The Clark Monet Sells for $24 Million, Netting the Corcoran Zilch
If mo' money does indeed mean mo' problems, the Corcoran Gallery of Art is in luck: A painting of water lilies by Claude Monet owned by the gallery sold for $24 million at a Christie's auction last night, but the Corcoran won't see a penny of it.
The final bid came as a bit of a letdown—the painting was said to have been worth between $25 million and $35 million on the low end, and because of a complicated settlement with the estate of benefactor Huguette Clark, the Corcoran (or whatever institution would have ended up with the money after the Corcoran's dissolution) would have only gotten half of any amount in excess of $25 million. Not that it really matters to the Corcoran itself, with its which if a deal is struck will soon be essentially dissolved, but for the institutions that will most likely split the gallery's assets someday soon (that'd be George Washington University and the National Gallery of Art), "Nymphéas" sunk big.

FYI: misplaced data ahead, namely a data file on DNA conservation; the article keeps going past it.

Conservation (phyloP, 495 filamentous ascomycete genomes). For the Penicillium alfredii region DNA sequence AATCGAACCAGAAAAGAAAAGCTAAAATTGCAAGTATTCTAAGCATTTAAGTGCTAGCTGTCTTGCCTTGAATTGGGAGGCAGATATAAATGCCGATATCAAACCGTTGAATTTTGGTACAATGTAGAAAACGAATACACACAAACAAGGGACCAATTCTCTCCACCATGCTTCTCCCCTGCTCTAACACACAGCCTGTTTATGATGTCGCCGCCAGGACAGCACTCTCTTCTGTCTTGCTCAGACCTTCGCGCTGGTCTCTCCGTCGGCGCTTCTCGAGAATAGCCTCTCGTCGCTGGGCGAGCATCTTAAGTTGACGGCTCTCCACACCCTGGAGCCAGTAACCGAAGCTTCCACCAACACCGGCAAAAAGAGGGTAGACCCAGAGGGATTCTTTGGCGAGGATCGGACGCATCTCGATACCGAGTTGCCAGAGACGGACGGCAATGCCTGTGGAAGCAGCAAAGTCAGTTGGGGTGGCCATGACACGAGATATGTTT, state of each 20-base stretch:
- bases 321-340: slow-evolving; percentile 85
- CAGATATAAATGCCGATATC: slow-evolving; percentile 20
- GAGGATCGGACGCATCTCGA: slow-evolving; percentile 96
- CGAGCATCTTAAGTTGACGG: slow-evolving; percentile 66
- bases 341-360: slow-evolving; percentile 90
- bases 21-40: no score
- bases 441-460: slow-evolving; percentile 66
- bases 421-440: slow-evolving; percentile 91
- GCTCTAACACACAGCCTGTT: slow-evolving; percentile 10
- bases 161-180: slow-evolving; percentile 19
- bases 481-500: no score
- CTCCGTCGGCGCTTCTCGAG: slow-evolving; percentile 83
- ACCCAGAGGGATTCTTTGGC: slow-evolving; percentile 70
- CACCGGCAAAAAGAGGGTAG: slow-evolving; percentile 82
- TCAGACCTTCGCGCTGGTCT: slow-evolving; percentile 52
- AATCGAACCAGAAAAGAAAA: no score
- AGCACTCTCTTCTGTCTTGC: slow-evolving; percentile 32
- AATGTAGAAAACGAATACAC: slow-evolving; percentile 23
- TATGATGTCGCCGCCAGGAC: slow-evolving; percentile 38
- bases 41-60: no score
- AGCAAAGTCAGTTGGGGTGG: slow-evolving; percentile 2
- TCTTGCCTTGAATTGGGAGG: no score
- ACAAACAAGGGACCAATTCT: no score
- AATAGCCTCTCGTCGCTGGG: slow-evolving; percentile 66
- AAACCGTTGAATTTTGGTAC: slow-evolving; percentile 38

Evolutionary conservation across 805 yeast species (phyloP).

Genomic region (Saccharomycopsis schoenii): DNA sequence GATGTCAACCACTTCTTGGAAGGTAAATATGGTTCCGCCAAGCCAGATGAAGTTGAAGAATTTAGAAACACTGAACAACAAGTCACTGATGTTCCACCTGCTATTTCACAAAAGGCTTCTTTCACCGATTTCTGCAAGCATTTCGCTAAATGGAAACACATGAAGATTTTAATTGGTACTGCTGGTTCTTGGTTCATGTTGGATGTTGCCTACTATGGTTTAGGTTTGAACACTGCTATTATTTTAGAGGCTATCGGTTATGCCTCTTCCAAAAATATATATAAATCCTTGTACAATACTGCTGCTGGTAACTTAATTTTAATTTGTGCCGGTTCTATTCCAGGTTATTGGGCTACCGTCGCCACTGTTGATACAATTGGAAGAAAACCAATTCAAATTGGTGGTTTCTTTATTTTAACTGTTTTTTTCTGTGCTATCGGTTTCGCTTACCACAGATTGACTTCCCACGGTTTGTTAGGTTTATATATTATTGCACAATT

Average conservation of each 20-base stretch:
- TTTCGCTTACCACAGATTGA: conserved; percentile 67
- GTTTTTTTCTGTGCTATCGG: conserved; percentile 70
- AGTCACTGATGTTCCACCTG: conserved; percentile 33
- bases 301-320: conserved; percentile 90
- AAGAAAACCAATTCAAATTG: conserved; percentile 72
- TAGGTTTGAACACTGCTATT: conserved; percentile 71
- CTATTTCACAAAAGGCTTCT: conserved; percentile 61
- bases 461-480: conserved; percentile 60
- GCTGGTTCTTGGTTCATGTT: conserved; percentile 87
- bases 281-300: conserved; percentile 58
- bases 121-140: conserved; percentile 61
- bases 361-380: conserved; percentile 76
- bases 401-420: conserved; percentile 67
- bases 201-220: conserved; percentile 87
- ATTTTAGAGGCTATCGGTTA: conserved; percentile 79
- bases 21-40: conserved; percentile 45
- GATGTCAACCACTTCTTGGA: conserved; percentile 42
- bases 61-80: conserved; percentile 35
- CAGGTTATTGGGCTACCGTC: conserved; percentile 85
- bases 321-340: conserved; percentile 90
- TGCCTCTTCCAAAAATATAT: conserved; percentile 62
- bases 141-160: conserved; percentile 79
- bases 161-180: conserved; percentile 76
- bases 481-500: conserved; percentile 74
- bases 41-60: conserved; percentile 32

Image courtesy Christie's